same for timeshift unless you go to run it then you know then
    mint has got a ways to go yet oh and the seek bar in parole media player moves faster than it should
    before the song has ended its already at the end
    this is not normal
    here is the error message from winetricks
    You are using a 64-bit WINEPREFIX. Note that many verbs only install 32-bit versions of packages. If you encounter problems, please retest in a clean 32-bit WINEPREFIX before reporting a bug.
    i wiped everything and did a fresh wine install and same thing
    the Ubuntu and Mint teams need to spend more time in development fixing bugs before they release new Ubuntu and Mint Versions
    Oh and another concern what if there is an auto update in progress and i do not know that and i want to shut down the computer can i do so there is definitely some issues that need ironed out for those of you who like 18.3 stay with it if you want the most stability
    hope somebody important gets this valuable Information like clem
    Thank you

  20. Here is an error message i got from wine
    You are using a 64-bit WINEPREFIX. Note that many verbs only install 32-bit versions of packages. If you encounter problems, please retest in a clean 32-bit WINEPREFIX before reporting a bug.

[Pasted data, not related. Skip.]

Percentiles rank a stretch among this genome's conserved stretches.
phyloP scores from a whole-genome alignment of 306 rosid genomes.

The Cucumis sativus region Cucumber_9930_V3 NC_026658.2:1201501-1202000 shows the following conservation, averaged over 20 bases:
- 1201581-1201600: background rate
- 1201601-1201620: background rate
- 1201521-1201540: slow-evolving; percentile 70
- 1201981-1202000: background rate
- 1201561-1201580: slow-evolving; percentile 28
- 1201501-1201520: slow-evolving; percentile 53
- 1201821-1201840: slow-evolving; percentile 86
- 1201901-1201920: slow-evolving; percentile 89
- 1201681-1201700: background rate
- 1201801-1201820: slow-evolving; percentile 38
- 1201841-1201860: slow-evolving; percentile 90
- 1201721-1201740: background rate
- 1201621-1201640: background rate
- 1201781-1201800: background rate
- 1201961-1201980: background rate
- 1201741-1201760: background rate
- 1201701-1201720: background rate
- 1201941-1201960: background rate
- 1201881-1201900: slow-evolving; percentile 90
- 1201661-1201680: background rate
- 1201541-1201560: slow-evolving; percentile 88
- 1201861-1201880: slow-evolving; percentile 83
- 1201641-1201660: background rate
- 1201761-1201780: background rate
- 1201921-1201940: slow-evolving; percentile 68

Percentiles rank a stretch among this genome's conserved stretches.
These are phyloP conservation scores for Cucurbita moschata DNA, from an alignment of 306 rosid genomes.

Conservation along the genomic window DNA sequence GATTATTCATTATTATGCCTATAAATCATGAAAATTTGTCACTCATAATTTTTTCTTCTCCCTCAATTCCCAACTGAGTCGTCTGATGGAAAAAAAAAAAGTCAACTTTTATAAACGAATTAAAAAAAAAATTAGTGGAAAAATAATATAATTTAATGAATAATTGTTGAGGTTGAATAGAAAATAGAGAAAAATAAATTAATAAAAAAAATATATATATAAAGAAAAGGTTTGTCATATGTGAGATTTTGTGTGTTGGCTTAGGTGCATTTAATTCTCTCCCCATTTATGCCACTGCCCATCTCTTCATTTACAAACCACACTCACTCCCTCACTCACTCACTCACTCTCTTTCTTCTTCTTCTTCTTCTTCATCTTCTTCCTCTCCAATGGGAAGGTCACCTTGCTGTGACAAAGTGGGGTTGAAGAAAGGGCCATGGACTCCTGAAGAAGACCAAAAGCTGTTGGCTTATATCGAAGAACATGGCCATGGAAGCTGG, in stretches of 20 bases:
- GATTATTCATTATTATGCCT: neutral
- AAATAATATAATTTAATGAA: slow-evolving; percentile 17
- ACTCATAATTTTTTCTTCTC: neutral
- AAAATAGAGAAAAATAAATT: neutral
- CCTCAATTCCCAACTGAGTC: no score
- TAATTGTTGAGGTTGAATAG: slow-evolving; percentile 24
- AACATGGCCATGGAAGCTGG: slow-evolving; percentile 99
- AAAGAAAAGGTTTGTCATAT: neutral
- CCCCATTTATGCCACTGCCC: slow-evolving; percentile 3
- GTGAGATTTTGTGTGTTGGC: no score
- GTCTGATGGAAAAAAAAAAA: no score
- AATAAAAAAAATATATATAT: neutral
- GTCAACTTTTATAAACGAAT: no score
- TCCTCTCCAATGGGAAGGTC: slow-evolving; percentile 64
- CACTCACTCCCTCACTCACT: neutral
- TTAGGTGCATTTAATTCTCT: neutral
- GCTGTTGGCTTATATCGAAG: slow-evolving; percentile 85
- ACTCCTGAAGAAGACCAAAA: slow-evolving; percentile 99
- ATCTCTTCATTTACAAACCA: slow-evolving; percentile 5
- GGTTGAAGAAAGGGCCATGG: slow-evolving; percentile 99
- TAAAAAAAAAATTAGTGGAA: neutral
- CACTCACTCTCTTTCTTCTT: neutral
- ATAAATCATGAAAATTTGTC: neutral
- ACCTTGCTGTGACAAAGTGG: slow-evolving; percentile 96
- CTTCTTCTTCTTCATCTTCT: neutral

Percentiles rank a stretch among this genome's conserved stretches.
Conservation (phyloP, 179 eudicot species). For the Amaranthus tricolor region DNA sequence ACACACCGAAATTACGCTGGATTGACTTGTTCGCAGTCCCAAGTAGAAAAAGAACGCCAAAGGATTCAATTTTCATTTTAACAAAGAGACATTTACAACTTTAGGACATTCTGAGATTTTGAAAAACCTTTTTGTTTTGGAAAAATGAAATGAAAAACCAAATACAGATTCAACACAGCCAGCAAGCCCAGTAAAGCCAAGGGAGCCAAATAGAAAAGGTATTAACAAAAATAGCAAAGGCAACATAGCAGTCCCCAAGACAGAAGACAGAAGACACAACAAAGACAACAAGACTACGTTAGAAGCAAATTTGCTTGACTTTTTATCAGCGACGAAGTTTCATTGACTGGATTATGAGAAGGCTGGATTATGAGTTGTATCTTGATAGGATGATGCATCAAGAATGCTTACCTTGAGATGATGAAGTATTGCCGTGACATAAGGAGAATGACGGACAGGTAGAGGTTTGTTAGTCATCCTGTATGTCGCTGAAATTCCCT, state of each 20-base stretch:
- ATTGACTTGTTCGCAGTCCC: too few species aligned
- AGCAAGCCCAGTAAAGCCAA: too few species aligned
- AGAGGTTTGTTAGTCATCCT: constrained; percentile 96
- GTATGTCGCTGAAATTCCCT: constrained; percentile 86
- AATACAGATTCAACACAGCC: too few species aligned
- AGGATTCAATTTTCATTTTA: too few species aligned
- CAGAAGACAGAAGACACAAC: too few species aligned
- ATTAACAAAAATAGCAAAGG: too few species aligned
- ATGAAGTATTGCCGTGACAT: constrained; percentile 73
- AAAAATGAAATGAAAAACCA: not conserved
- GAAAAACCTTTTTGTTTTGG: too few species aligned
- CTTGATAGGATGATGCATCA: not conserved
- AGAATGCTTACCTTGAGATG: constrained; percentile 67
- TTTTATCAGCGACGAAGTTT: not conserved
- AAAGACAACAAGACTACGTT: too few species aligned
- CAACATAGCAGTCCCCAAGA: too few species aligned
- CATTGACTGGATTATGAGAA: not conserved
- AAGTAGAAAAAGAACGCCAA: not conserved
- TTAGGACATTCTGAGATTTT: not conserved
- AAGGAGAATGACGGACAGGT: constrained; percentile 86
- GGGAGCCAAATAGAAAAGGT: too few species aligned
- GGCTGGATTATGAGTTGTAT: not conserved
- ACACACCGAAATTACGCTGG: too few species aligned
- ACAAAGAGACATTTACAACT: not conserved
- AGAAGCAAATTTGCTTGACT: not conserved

1st time i ever got that 18.3 does not have that problem

  21. I just installed new version of Linux Mint 32bit. It was a mistake. I realise that Linux Mint doesn’t have any proprietary drivers at all! Why the hell! Why? Now Linux Mint 19 has the same status like Ubuntu – CRAP distribution! How I can use Linux with 1024 x 768 screen resolution? Are they joking me? They force me to move into another distribution. I am sure that many people will migrate to another distro because of that. I am one of them. I will try Peppermint. If the same situation will appear there it will be no option for me, only Debian Also they didnt fixed the same bug from Chromium ver.66 – no internet connection in microphone, no microphone works in google translator. Works on Debian 9.4 64 bit.